The belief in life after death fits this description perfectly. People tend to want to believe that it’s true, and we encounter little in everyday life that explicitly contradicts it. Not only that, but the belief may also make sense of some anomalous experiences!

Note that the memetic approach and the by-product approach are often viewed as natural enemies; many assume that if one is correct, the other must be false. This doesn’t seem right to me. It seems entirely possible (and in fact absolutely necessary if we want an accurate picture of things) to integrate the two approaches. The basic idea would be that particular memes are themselves by-products of evolved psychological tendencies of thought (e.g., theory of mind) and that the memes that gel best with these tendencies are the most likely to catch on and spread—the most likely to “go viral.” In essence, the spandrel approach describes the environment to which religious memes (and indeed any memes) must adapt.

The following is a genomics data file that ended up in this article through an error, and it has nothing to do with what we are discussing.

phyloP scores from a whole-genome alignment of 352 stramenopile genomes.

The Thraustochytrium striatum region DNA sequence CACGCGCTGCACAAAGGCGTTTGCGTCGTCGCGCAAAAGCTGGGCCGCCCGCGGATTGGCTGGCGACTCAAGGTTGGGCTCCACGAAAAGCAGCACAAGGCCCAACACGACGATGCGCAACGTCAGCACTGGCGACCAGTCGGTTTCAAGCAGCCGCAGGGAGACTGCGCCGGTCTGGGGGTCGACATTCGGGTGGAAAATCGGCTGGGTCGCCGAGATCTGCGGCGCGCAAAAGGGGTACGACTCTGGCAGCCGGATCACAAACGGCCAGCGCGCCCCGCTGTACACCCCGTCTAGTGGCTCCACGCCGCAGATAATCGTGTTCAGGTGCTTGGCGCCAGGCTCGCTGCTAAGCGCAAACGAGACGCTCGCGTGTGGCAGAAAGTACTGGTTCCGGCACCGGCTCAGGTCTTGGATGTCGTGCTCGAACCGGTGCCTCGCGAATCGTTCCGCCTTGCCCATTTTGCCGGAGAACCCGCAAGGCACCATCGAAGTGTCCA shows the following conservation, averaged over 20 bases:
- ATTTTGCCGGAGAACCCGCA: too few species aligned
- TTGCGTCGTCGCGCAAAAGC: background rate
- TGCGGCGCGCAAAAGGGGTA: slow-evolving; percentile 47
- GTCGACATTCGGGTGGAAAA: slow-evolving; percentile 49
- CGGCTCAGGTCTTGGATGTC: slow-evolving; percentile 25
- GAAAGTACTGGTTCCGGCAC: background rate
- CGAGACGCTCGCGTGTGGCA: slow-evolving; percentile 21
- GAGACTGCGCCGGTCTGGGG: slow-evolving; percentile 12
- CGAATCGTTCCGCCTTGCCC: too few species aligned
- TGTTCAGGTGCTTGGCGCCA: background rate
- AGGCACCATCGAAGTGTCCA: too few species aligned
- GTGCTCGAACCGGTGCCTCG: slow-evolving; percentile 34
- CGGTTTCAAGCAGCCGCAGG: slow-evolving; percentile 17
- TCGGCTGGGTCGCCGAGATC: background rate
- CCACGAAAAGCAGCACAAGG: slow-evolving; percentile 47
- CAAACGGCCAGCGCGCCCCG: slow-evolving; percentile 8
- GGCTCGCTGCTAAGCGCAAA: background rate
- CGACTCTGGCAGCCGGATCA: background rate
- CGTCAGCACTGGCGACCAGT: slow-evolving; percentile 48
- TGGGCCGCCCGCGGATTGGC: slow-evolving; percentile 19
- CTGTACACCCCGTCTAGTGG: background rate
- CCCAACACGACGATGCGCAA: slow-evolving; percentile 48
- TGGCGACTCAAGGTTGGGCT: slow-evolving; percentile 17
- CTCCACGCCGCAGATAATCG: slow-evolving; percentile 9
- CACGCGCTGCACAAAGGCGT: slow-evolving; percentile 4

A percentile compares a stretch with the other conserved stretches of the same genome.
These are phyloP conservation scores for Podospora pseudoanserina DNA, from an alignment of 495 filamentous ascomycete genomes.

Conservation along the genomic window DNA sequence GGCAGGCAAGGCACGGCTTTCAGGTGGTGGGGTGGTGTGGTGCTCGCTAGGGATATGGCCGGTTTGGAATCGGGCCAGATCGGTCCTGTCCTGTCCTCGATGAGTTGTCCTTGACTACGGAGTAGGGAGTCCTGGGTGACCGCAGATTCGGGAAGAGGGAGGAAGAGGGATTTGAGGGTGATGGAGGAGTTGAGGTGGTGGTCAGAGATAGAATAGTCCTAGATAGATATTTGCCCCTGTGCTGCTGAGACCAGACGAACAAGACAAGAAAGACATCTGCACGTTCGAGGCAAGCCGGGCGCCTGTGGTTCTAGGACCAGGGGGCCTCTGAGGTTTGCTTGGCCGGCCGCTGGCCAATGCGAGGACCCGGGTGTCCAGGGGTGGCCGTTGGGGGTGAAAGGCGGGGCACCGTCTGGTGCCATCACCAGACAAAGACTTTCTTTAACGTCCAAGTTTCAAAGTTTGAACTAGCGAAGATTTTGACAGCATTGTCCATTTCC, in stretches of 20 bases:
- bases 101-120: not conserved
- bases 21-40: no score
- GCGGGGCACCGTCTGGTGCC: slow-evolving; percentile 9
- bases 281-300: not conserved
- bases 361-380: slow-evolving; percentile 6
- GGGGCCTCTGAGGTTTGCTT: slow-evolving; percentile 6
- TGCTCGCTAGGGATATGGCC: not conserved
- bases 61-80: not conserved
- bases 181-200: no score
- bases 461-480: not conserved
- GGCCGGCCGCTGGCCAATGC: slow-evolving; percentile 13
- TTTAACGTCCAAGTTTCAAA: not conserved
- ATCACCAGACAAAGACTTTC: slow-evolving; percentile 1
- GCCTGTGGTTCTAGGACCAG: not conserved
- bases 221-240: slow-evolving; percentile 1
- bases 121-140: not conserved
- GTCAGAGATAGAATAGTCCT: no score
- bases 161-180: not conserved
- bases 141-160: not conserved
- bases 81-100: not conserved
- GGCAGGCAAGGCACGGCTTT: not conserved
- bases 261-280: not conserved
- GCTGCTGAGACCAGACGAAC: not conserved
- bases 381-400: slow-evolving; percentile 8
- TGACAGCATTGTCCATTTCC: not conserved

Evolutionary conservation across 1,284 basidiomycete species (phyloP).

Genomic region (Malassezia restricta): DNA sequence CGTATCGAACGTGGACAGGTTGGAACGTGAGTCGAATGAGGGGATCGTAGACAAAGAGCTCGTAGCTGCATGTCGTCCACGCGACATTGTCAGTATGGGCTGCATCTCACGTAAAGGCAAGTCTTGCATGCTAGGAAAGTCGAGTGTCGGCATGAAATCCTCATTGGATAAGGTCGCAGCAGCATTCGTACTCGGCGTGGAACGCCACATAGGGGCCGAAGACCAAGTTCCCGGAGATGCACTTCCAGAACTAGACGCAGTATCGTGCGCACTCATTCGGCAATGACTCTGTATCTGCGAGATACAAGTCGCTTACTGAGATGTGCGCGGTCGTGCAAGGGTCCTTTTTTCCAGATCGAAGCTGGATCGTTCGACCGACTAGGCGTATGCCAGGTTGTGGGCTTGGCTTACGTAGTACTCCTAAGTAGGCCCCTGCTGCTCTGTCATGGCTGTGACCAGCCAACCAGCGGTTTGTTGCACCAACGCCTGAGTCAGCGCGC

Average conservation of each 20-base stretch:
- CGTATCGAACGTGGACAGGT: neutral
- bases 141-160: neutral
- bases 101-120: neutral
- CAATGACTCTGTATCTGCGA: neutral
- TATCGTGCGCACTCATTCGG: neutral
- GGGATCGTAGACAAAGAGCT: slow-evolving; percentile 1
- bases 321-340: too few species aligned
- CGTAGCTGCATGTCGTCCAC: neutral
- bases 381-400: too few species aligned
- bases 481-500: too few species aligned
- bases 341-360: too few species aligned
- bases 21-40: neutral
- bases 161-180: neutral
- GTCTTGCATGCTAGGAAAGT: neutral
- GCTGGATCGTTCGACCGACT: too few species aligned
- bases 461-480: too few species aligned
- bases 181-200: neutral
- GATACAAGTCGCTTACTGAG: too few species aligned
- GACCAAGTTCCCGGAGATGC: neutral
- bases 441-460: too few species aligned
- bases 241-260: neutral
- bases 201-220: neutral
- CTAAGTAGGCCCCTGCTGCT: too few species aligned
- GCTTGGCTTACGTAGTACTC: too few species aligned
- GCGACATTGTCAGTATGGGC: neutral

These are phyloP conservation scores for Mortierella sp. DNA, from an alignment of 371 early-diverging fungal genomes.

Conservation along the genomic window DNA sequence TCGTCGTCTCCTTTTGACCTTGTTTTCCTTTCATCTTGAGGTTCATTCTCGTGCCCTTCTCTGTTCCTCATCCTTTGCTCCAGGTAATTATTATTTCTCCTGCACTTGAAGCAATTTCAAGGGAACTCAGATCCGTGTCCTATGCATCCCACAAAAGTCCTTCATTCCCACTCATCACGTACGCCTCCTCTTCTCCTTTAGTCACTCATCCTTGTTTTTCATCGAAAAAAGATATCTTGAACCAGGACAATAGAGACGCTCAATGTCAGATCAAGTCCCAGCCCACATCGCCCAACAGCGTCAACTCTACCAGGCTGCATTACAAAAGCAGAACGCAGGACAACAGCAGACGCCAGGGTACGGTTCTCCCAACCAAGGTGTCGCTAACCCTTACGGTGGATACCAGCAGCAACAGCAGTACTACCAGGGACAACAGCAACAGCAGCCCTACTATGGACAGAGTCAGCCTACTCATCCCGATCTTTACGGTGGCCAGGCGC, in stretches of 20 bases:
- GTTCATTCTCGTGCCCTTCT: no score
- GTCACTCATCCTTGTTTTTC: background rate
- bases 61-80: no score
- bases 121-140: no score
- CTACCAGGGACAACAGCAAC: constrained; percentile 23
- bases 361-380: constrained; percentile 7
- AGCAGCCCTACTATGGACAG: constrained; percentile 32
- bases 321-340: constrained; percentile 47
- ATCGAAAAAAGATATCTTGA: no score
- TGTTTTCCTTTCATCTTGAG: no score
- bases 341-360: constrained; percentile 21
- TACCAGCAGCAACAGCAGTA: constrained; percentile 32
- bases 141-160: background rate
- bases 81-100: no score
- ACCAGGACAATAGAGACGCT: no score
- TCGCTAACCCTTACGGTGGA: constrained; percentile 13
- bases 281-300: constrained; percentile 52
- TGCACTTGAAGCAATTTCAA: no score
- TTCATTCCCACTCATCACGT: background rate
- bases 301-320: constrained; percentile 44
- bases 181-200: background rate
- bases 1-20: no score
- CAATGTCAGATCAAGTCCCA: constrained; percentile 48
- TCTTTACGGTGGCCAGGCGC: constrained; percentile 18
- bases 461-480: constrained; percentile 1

With the memetic perspective at our disposal, we can start piecing together a story about the cultural evolution of afterlife beliefs. The story begins in the dark recesses of prehistory, with the evolution of big brains and human-level intelligence. Our sophisticated intellectual abilities were presumably selected because they enhanced our ability to survive and reproduce. Exactly how they did this is still an open question; it may have related to the development of tools and tactics for making a living in a hostile physical environment, the capacity to navigate a complex social landscape, the capacity to entertain and attract prospective mates, or perhaps some combination of these things. But however it evolved, our intelligence had an unfortunate, “unintended” side effect: it permitted us an understanding, unique among the animals, that one day we’re going to wake up and it will be the last time that we ever do. One day, in other words, we’re going to die. In this way, the evolution of intelligence created a psychological selection pressure for beliefs that allayed our concerns about death. The belief in some kind of afterlife may initially have prospered because it was welcome news to creatures who found themselves in the awkward predicament of possessing an evolved desire to survive but also the cognitive capacity to recognize their own mortality (a terrible combination!). This was not a recent innovation. We know that human beings were burying their dead for many thousands of years before the emergence of large-scale civilizations, and we know that the burials were attended by complex and costly rituals and offerings. This strongly suggests that our Paleolithic